Baroness Chalker of Wallasey: Perhaps I may respond in some way to the speech of the noble Lord, Lord Judd, on Amendment No. 6, which is grouped with Amendments Nos. 7, 10 and 11. It may be for the convenience of the Committee if I say at the outset that the amendments of the noble Lord, Lord Judd, would nullify the proposed changes to CDC's powers. They would result in denying the CDC the very powers which it seeks under the legislation before the Committee tonight.

The amendments may be probing. Perhaps they are put forward in order to examine the extent to which the amendments of the noble Lord, Lord Trefgarne, will affect what CDC does. However, as my noble friend Lord Kindersley said, in the remarks of the noble Lord, Lord Judd, one senses a rather deep dislike of anything to do with privatisation.

I remember well the time when my noble friend Lord Kindersley was chairman of CDC. He is absolutely right to say that those who sought to take into public ownership many of the previously profitable organisations in those countries did not look far ahead in what they were doing. The contrast between that time and now is this. Having realised that parastatals were wasteful and did not produce what their countries needed, country after country has begged help to denationalise (if I may use a British word). They have begged us to help with reform of their parastatals. The question that they ask is: "How do we put ourselves in a position where we can attract investment in order to get us out of this trough of zero—in some cases negative—growth"? In many countries areas of agriculture in particular have literally lain fallow because of the lack of investment and management.

Therefore the situation is not as the noble Lord, Lord Judd, sought to state: that privatisation has been a bad thing. Help for parastatal reform is a constant request to my department; and help with new investment is a constant request to CDC in the countries in which it operates. I cannot believe that the noble Lord's fears are based on anything except a misreading of the real situation.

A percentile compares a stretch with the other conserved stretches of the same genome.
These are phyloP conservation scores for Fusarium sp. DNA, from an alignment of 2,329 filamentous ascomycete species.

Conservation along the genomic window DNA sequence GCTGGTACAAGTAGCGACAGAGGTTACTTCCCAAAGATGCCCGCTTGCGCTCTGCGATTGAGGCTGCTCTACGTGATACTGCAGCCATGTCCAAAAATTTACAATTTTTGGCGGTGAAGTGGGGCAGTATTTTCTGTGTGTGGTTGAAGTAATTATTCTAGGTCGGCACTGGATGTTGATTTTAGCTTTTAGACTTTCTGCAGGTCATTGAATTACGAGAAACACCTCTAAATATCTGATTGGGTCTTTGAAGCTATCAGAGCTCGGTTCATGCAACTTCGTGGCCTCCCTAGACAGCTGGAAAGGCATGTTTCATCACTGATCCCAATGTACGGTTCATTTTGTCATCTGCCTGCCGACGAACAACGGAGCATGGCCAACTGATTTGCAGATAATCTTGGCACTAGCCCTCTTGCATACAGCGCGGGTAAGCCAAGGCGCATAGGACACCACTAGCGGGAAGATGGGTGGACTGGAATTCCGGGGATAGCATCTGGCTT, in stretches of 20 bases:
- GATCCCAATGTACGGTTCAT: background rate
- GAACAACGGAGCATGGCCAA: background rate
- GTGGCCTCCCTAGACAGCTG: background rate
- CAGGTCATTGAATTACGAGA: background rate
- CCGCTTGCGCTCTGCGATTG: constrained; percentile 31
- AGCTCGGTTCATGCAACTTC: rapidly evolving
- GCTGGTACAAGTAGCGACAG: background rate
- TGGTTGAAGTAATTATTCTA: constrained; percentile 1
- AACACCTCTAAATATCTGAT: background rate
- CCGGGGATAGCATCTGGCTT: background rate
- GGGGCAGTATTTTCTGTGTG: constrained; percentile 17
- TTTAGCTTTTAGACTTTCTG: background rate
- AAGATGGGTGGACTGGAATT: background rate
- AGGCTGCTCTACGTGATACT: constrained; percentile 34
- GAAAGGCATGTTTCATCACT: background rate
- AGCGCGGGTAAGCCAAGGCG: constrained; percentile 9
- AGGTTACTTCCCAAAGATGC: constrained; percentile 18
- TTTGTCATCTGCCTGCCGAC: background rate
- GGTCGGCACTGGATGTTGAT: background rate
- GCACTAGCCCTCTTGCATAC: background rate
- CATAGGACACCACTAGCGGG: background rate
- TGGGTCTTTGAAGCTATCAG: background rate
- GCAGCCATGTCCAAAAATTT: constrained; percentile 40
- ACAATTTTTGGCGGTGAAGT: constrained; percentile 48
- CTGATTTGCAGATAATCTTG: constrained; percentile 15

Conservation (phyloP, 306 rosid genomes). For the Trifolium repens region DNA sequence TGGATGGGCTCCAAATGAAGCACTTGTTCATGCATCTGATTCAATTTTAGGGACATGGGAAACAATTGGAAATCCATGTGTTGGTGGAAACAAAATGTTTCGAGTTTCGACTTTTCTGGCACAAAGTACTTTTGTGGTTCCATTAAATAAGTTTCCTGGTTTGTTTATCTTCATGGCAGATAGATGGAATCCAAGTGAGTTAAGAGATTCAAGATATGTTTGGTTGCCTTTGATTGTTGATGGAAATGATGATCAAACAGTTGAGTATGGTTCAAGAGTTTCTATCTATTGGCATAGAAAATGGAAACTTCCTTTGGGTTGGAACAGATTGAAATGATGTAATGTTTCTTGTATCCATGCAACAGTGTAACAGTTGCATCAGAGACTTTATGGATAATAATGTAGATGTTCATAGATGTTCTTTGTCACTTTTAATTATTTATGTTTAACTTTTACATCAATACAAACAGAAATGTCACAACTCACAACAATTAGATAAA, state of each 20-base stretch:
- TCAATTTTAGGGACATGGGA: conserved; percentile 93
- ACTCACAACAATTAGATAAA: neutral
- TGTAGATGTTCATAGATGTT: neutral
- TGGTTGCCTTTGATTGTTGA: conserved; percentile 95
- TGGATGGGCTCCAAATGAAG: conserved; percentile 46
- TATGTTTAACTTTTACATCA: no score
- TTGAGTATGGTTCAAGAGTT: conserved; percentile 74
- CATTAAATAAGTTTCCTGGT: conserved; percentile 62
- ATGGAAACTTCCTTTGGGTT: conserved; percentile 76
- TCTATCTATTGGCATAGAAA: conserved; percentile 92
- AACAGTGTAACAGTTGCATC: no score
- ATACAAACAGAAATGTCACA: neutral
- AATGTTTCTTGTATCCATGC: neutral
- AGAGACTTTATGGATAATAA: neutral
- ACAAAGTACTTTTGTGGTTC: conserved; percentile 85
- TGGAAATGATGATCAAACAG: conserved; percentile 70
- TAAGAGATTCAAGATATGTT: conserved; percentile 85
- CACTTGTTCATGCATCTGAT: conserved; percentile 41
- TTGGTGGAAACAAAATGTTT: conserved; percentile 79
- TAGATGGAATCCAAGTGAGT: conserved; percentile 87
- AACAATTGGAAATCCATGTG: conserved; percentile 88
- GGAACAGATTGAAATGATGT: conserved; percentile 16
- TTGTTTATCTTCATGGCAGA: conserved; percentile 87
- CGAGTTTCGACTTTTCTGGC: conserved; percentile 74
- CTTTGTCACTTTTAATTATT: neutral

When the noble Viscount, Lord Waverley, spoke at Second Reading—sadly, he is not present tonight—he talked about additionality, as did my noble friend Lord Trefgarne. Countries wish to add value to their basic production in order to obtain a greater growth in their agro-industries. They wish to widen the base of their agro-economies. That is one of the aspects on which CDC has been most successful in helping many developing countries: to widen the base of their operation in order to obtain growth. It is that very growth which will help those countries to have a sound indigenous private sector. In the long term the developing countries will reduce their dependence on foreign investment. I know that to be the ultimate aim of CDC: to assist successful businesses so that they can stand on their own feet and reduce dependence on foreign investment.

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I turn back to the Bill and the amendments before us. There is nothing in my noble friend's Bill which fundamentally changes the way that CDC operates. It does not affect CDC's statutory purpose: to assist in the development of the economies of the developing countries. Everything that CDC does has to serve that purpose. What the Bill allows CDC to do is associate itself with the very necessary preliminary steps to develop those economies: to put businesses into a shape in which in due course they can be more productive.

I have made it quite clear to CDC, and I repeat it to the Committee tonight, that CDC should not engage in financial engineering for its own sake, either in relation to the reconstruction of businesses or the promotion of capital and other financial markets. Financial reconstruction should always be a means to an end, not an end in itself. Sometimes it may be a necessary precursor to further development. In such circumstances it would be wrong to prevent that being a condition, as the Opposition amendment would require.

CDC has no powers, nor does it have any intention, to become involved in derivatives. I wish to make that clear. CDC does not derive income from merchant banking activities such as advising on share placement. What it does and what it wants to do, by agreement with Government, is to help restore failed public companies in poor countries. Indeed, many ask for help and to rescue them often requires a financial reconstruction first, as I mentioned a moment ago, before one can undertake any new fiscal investment. That is what the Bill permits CDC to do. I give way to the noble Lord, Lord Judd.